If you have never worked or paid Social Security taxes (or not paid them for long enough), you will not be eligible to receive Social Security retirement benefits on your own account. However, you may be eligible to receive benefits through your spouse's account if that spouse is eligible. You can file a claim under their account as early as age 62, just as long as your spouse has already filed to collect their own benefits.

You will also be able to apply for Medicare at age 65 as long as your spouse is at least 62. However, as with all Social Security retirement benefits, your age will affect the amount you can collect.

How the System Works Now

For many couples, both partners are eligible to collect individual benefits. However, this does not preclude either person from collecting under the other person's account. When you apply for benefits, both accounts will be checked to determine which claim will result in a higher benefit amount.

If you apply before you have reached full retirement age and your own benefit is larger, you will automatically be paid that amount. If your spousal benefit is larger, you will receive a combination of benefits that total that amount.

Either way, your benefit will be reduced by a certain percentage for each month benefits are collected before you reach full retirement age. The full retirement age is between 66 and 67, depending on your year of birth.

In addition, if you decide to claim before full retirement age, your benefit amount may be reduced if you choose to continue working, depending on how much you earn. Eligibility for government, foreign, or public service pensions may also affect your payments. On the other hand, if you are caring for a child who is age 16 or under and receives Social Security disability benefits, you may collect spousal benefits at any age without reduction.

If you wait until full retirement age to collect benefits, the maximum amount you can collect as a spouse is one half of your spouse's benefit amount. You are also entitled to your own benefit—whichever amount is higher.

Changes to the Social Security Law

Be aware of an important change in Social Security law that affects how you can collect spousal benefits. Notably, if you were born on or before Jan. 1, 1954, you may still be eligible to use a benefits-claiming strategy known as a "restricted application" that increases benefits. Younger recipients won't be able to use this strategy, which was ended by the Bipartisan Budget Act of 2015.

How the Restricted Application Works

If you reach full retirement age and are eligible for your own benefits as well as spousal benefits, you may choose to collect benefits under your spouse's account now and defer the collection of your own benefits. To file a restricted application, both you and your spouse must be of full retirement age, and you both must have already filed for Social Security benefits.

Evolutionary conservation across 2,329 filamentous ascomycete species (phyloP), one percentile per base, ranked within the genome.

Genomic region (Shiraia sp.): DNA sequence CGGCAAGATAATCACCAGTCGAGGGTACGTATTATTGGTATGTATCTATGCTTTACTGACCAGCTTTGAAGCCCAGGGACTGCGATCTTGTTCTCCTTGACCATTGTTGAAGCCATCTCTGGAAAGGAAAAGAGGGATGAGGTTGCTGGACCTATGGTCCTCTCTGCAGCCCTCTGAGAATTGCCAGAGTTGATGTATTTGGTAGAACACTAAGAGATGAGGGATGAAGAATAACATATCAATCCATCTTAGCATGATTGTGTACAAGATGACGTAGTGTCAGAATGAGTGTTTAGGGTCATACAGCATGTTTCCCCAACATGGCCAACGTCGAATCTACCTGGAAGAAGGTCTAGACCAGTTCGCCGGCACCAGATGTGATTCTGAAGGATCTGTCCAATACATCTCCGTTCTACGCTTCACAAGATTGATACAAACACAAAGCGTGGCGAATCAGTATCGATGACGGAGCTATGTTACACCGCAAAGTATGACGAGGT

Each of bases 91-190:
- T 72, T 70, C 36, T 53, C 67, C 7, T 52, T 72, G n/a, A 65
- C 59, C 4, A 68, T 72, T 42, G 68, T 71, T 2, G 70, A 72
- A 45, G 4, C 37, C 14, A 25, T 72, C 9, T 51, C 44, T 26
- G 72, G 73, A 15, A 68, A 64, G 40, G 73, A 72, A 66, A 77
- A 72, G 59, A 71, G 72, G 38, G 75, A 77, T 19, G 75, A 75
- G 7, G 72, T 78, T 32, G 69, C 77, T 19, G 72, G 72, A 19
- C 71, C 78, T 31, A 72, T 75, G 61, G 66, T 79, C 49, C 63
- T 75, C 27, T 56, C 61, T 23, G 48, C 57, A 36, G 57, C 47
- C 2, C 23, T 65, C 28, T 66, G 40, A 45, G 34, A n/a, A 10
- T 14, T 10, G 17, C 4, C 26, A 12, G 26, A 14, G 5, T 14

If you live long enough, filing a restricted application may result in a higher benefit amount when you later file for Social Security under your own account. The reason is you will have accrued delayed retirement credits for each year you defer retirement, up to age 70.

Each year of delayed retirement is worth an additional 8% in benefits for those born between 1943 and 1954. This means that a person born in 1947 who retires in 2016 at age 69 will receive an additional 24% over and above what he or she would have received had they begun collecting in 2013 at full retirement age. However, only one person per couple may collect spousal benefits while earning delayed retirement credits on his or her own account.

Ended: "File and Suspend"

This is a second Social Security claiming strategy for spouses that ended after April 30, 2015, due to the Bipartisan Budget Act. Using this strategy, the higher-earning spouse could file for Social Security at full retirement age (thus opening up the chance for his or her spouse to get spousal benefits), but then "suspend" his or her claim and not take benefits until they reached the higher amounts available to those deferring retirement up to age 70.

Applying for Spousal Benefits

You can apply for spousal benefits online at the Social Security Administration (SSA) website, over the phone, or by making an appointment at your local Social Security office. The SSA website also has links to information about the maximum amount you can earn while collecting benefits, updated requirements for application, and online calculators to help estimate your potential benefit amount.